Here are two eye-opening facts: There are millions of compromised devices on the internet and, bots generate a significant amount of web traffic. Malicious bots can take our personal information, host web sites selling contraband, and participate in massive DDoS attacks. Who knows what else they could do in the near future. As an Internet society, we have thus far failed curtail this growing problem. Vendors today are still shipping IoT devices that are easy to compromise. Some products are even infected with malware before they leave the manufacturing facility. As concerning as it may already be, this issue could be about to explode exponentially.
Explosion of IoT Devices
The explosion of infected devices is likely to come in the form of the Internet of Things (IoT).
Gartner Inc. forecasts that 6.4 billion connected things would be in use worldwide in 2016, up 30 percent from 2015, and will reach 20.8 billion by 2020. In 2016, 5.5 million new things will get connected each day.
IoT devices can come in the form of tiny microscopic sensors, a few millimeters in size, known as smart dust. These ultra-low-power low-bandwidth devices are able to send sensory data such as temperature, vibration, GPS coordinates, and more back to an Internet host for further analysis. Smart dust could prove useful for tracking packages and for providing shippers and receivers with location information during transit. These sensors could be stuck on airline luggage to provide accountability to baggage handlers that would help alleviate a traveler’s concerns over lost luggage. It could even be used for tracking the location of a person… just toss some smart dust on them during a distracted moment and you’ll know their exact location at any time when they wear that jacket.
The IoT Security Concern
But smart dust could have a shadow side. Autonomous vehicles, the connected home, the smart building, are all projects designed to automate and ease daily tasks or provide optimized energy consumption. As more of these IoT devices come online, it is uncertain who will maintain the security of these devices. As infection technologies advance, who will maintain existing IoT platform deployments? Who will provide security patches? Will patches be provided automatically? If a smart home is tricked out with more than 200 sensors and sold to another party, will user accounts and “smart home training” be included as part of the closing? Don’t count on it.
The challenge associated with technologies such as smart dust is how to handle the disposability of these devices. They could run for years with the latest rechargeable battery technologies. Once their initial task is completed, they could end up in a landfill, still connected, and capable of communicating to the internet via 6LoWPAN. Although the traffic generated by an individual smart particle is extremely small, if smart dust use explodes and these discarded specs of IoT dust get compromised, large-scale disruptions could have long-lasting impacts against targeted victims. Even if available bandwidth is limited, there is power in numbers! Our Internet community needs to consider who owns the responsibilities of an IoT device once it’s been discarded. How do we clean up a mess like this?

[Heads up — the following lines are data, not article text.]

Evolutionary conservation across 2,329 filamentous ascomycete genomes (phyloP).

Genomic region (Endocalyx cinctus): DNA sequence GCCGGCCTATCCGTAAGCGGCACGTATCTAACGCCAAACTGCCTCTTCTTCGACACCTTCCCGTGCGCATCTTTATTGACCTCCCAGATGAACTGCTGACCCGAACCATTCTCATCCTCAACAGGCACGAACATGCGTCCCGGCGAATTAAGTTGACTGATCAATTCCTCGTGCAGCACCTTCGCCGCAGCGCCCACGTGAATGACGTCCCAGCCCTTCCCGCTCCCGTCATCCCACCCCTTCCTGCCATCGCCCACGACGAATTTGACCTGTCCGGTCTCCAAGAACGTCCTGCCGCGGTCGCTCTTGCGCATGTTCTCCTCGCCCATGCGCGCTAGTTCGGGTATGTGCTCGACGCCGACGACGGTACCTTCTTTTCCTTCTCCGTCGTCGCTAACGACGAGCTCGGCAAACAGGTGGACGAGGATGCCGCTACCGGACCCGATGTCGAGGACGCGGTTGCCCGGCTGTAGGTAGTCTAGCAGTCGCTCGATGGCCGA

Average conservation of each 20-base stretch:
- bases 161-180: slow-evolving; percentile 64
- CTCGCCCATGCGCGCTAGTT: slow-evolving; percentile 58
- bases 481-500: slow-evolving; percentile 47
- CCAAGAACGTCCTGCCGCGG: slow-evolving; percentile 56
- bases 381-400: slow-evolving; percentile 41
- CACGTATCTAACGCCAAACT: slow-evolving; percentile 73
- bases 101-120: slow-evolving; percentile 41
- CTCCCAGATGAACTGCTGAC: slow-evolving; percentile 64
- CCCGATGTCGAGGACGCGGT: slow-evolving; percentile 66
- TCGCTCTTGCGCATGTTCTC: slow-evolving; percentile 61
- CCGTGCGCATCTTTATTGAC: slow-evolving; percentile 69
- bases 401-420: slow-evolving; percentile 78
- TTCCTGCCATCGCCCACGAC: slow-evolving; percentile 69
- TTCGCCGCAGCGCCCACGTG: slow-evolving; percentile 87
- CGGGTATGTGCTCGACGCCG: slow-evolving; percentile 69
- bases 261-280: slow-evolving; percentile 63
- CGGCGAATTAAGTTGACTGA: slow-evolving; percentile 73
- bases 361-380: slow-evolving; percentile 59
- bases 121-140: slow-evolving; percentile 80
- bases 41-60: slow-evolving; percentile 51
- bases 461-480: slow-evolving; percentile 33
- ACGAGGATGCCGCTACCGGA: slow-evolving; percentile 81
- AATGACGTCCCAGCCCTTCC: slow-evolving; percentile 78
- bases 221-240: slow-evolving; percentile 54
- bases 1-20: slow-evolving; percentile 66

Where We Are Today
We know that devices currently sitting on store shelves or deployed in homes are vulnerable. We know for example that a Wi-Fi refrigerator has been compromised and has been used to spam tens of thousands of email accounts. We know that internet-facing DVRs are one type of IoT device that poses an immediate risk of compromised to become an army of weapons used in DDoS attacks. Currently, millions of devices have shipped with default credentials, putting the security responsibility on the unknowing end user.
We have learned that consumers buy products that improve their way of life. Unfortunately, manufacturers are known to compromise on details such as security in order to be first-to-market. Today, it seems the general public isn’t concerned about the lack of security so long that they are not directly affected and Netflix/YouTube streams flawlessly.
What We Can Do
We need to make sure that Smart Dust has a hard-coded end of life where it simply stops working through a self-destruction mechanism triggered when the initial intended use has ended. BCP 38 can be implemented to prevent source address spoofing and legislation could be considered to enforce IoT guidelines. The FCC has already established a certification process on all devices that emit or receive radio-frequency spectrum as a means to verify that they don’t interfere with radio communication. A letter from FCC Chairman Tom Wheeler outlined that a plan was underway to address the cyber risks associated to IoT devices. Unfortunately, the timing of this letter is not ideal as future actions on this matter have been suspended with the change in administrations. It is yet to be seen if the Trump administration will pick up the ball and addresses the IoT cybersecurity issue. If not, the issue of DDoS will continue to grow.
Thomas Pore is an expert in network behavior and cyber threat intelligence analysis. He is a regularly quoted as a cyber security resource for global media outlets and is an adjunct professor teaching ethical hacking. Pore is currently director of IT and field engineering at Plixer. His responsibilities include establishing, planning, and implementing the company’s IT and security policies and procedures, leading the company’s professional services team and driving product features and roadmap. He established, and is responsible for, the Malware Incident Response and Advanced NetFlow Training programs offered throughout the United States. Pore regularly travels the world meeting with customers, helping them optimize threat detection strategies and incident response solutions.